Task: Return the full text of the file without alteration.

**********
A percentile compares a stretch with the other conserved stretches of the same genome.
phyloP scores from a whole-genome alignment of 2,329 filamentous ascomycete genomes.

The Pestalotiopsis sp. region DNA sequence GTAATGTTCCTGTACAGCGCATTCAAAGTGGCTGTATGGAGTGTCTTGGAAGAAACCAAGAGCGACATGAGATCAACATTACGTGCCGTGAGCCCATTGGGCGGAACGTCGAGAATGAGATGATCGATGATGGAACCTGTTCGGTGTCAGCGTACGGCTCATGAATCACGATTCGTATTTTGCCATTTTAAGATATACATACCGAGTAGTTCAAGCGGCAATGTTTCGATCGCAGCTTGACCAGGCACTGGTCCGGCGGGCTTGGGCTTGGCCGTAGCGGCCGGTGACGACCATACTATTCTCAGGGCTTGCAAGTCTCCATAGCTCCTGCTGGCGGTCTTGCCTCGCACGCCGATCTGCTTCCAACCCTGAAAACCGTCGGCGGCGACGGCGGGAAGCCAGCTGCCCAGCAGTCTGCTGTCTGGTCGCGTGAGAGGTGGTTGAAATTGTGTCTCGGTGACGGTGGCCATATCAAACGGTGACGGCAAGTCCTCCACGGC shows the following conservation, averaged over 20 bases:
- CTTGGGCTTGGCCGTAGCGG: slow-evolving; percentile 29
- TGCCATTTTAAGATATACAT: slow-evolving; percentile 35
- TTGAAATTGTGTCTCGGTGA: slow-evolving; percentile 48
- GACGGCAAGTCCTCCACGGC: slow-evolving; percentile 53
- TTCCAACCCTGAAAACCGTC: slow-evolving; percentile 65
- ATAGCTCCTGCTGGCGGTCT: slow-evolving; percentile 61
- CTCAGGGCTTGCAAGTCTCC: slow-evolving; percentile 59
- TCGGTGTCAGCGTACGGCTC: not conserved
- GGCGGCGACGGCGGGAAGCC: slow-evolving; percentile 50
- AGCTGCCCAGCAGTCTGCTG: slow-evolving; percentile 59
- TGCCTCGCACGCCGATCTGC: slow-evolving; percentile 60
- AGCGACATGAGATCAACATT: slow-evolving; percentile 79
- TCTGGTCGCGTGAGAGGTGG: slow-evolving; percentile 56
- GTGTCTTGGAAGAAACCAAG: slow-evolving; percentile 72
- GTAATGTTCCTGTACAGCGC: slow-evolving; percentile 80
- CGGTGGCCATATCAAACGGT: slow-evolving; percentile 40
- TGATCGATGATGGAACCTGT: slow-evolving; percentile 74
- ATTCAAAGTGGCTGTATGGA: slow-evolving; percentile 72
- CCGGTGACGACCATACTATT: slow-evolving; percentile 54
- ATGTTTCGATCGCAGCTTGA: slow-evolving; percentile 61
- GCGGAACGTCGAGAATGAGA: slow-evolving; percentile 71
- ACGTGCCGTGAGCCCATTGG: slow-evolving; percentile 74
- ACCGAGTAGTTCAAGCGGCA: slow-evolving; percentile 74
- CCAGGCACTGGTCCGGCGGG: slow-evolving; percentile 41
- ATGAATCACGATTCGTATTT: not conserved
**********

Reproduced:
A percentile compares a stretch with the other conserved stretches of the same genome.
phyloP scores from a whole-genome alignment of 2,329 filamentous ascomycete genomes.

The Pestalotiopsis sp. region DNA sequence GTAATGTTCCTGTACAGCGCATTCAAAGTGGCTGTATGGAGTGTCTTGGAAGAAACCAAGAGCGACATGAGATCAACATTACGTGCCGTGAGCCCATTGGGCGGAACGTCGAGAATGAGATGATCGATGATGGAACCTGTTCGGTGTCAGCGTACGGCTCATGAATCACGATTCGTATTTTGCCATTTTAAGATATACATACCGAGTAGTTCAAGCGGCAATGTTTCGATCGCAGCTTGACCAGGCACTGGTCCGGCGGGCTTGGGCTTGGCCGTAGCGGCCGGTGACGACCATACTATTCTCAGGGCTTGCAAGTCTCCATAGCTCCTGCTGGCGGTCTTGCCTCGCACGCCGATCTGCTTCCAACCCTGAAAACCGTCGGCGGCGACGGCGGGAAGCCAGCTGCCCAGCAGTCTGCTGTCTGGTCGCGTGAGAGGTGGTTGAAATTGTGTCTCGGTGACGGTGGCCATATCAAACGGTGACGGCAAGTCCTCCACGGC shows the following conservation, averaged over 20 bases:
- CTTGGGCTTGGCCGTAGCGG: slow-evolving; percentile 29
- TGCCATTTTAAGATATACAT: slow-evolving; percentile 35
- TTGAAATTGTGTCTCGGTGA: slow-evolving; percentile 48
- GACGGCAAGTCCTCCACGGC: slow-evolving; percentile 53
- TTCCAACCCTGAAAACCGTC: slow-evolving; percentile 65
- ATAGCTCCTGCTGGCGGTCT: slow-evolving; percentile 61
- CTCAGGGCTTGCAAGTCTCC: slow-evolving; percentile 59
- TCGGTGTCAGCGTACGGCTC: not conserved
- GGCGGCGACGGCGGGAAGCC: slow-evolving; percentile 50
- AGCTGCCCAGCAGTCTGCTG: slow-evolving; percentile 59
- TGCCTCGCACGCCGATCTGC: slow-evolving; percentile 60
- AGCGACATGAGATCAACATT: slow-evolving; percentile 79
- TCTGGTCGCGTGAGAGGTGG: slow-evolving; percentile 56
- GTGTCTTGGAAGAAACCAAG: slow-evolving; percentile 72
- GTAATGTTCCTGTACAGCGC: slow-evolving; percentile 80
- CGGTGGCCATATCAAACGGT: slow-evolving; percentile 40
- TGATCGATGATGGAACCTGT: slow-evolving; percentile 74
- ATTCAAAGTGGCTGTATGGA: slow-evolving; percentile 72
- CCGGTGACGACCATACTATT: slow-evolving; percentile 54
- ATGTTTCGATCGCAGCTTGA: slow-evolving; percentile 61
- GCGGAACGTCGAGAATGAGA: slow-evolving; percentile 71
- ACGTGCCGTGAGCCCATTGG: slow-evolving; percentile 74
- ACCGAGTAGTTCAAGCGGCA: slow-evolving; percentile 74
- CCAGGCACTGGTCCGGCGGG: slow-evolving; percentile 41
- ATGAATCACGATTCGTATTT: not conserved